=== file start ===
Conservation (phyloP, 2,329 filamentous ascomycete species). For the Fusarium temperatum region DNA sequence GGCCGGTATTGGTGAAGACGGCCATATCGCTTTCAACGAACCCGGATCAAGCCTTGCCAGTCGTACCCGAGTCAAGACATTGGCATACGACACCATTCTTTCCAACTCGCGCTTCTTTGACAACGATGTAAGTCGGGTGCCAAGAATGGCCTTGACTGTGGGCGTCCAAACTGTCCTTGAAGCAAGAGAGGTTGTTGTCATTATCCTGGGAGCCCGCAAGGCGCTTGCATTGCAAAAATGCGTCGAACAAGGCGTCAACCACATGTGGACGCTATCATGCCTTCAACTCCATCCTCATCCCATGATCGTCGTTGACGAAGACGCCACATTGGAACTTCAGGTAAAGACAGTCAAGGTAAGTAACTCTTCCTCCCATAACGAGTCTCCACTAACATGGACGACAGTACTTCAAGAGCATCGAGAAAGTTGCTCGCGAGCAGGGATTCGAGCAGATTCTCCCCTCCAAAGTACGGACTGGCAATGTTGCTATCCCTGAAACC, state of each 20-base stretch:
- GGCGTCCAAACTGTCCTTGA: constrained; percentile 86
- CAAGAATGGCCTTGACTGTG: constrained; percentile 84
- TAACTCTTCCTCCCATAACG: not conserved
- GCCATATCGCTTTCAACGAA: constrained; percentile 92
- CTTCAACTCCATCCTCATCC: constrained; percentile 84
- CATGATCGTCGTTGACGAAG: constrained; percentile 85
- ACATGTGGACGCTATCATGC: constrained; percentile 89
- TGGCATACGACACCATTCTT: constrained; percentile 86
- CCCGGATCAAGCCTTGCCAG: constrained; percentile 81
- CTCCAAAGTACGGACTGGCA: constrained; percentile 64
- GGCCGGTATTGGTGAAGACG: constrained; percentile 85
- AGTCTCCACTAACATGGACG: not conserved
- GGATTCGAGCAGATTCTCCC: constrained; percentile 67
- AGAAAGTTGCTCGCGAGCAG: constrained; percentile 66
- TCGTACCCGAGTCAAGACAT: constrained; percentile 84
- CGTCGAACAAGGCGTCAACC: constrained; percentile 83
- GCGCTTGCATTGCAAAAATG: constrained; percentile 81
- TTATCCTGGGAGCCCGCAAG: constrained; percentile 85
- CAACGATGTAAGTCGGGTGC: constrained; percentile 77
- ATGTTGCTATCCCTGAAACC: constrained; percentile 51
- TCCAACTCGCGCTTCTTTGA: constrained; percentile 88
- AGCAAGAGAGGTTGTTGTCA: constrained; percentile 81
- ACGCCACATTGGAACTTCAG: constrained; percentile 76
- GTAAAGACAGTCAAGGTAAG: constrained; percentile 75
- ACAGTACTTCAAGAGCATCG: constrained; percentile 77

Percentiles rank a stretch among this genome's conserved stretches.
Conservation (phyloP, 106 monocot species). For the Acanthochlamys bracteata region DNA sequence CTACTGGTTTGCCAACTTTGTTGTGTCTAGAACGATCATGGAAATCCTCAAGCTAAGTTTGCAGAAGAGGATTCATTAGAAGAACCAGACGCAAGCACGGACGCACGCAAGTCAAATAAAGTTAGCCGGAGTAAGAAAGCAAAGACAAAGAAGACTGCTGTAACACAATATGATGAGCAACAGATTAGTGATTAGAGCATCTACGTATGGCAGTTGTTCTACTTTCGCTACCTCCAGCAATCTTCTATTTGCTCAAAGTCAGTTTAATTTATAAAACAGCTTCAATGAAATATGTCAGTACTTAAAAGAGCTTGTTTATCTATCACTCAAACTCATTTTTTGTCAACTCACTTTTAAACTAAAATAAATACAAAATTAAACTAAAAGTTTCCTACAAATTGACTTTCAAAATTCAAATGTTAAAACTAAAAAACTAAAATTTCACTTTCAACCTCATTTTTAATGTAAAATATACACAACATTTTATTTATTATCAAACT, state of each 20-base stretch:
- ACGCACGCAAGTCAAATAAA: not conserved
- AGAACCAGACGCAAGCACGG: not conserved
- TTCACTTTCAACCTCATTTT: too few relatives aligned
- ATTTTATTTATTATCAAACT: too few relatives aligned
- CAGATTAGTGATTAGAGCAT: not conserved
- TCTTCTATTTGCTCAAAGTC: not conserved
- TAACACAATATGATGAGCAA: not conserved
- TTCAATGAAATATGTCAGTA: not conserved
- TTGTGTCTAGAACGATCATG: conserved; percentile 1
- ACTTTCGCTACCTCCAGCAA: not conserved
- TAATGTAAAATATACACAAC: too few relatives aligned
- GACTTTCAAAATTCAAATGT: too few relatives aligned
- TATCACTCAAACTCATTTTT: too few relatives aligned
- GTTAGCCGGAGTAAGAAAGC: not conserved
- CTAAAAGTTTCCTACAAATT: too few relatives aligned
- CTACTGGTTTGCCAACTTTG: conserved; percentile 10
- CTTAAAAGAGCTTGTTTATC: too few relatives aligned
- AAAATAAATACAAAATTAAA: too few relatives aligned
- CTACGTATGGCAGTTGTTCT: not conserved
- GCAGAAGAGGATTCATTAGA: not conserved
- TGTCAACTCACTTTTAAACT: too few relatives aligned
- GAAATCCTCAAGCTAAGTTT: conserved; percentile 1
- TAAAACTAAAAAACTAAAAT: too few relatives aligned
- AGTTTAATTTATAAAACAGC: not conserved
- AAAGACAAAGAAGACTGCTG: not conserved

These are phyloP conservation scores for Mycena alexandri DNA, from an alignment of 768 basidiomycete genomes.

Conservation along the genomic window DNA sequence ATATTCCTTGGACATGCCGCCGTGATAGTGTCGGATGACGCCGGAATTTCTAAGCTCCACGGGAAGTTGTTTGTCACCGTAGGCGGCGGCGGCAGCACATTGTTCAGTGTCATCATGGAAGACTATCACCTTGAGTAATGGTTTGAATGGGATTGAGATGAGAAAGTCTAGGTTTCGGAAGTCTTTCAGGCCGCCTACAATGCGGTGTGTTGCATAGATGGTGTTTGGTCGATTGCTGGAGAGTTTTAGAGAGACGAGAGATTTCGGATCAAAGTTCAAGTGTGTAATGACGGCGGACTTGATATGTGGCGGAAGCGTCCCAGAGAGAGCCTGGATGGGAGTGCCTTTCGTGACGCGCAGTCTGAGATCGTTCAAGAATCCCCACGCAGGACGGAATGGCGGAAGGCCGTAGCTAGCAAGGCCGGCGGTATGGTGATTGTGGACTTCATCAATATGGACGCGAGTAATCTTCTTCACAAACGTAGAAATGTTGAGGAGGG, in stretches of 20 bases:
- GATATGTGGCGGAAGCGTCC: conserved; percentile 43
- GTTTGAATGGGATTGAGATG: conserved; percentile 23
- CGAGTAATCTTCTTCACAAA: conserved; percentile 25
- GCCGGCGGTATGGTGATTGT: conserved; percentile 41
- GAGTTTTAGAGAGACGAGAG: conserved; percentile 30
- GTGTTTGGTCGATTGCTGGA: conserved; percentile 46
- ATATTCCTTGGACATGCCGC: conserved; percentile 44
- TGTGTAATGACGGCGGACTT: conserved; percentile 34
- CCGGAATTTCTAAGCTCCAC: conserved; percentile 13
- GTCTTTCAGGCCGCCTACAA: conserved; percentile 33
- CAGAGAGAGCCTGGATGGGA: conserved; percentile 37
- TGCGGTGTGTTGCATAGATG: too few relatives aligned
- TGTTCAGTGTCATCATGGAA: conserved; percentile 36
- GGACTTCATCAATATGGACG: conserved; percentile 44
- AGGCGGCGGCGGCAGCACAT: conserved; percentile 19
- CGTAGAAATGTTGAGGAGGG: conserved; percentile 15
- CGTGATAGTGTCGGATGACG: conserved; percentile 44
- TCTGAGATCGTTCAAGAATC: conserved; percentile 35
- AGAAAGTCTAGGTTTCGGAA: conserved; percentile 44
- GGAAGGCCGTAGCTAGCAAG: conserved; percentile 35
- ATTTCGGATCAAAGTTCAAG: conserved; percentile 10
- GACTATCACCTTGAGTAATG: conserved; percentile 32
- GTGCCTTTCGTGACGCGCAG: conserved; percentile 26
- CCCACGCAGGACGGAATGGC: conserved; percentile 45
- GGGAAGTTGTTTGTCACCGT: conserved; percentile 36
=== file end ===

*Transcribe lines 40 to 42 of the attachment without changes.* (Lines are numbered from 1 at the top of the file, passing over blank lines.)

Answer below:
- GACTTTCAAAATTCAAATGT: too few relatives aligned
- TATCACTCAAACTCATTTTT: too few relatives aligned
- GTTAGCCGGAGTAAGAAAGC: not conserved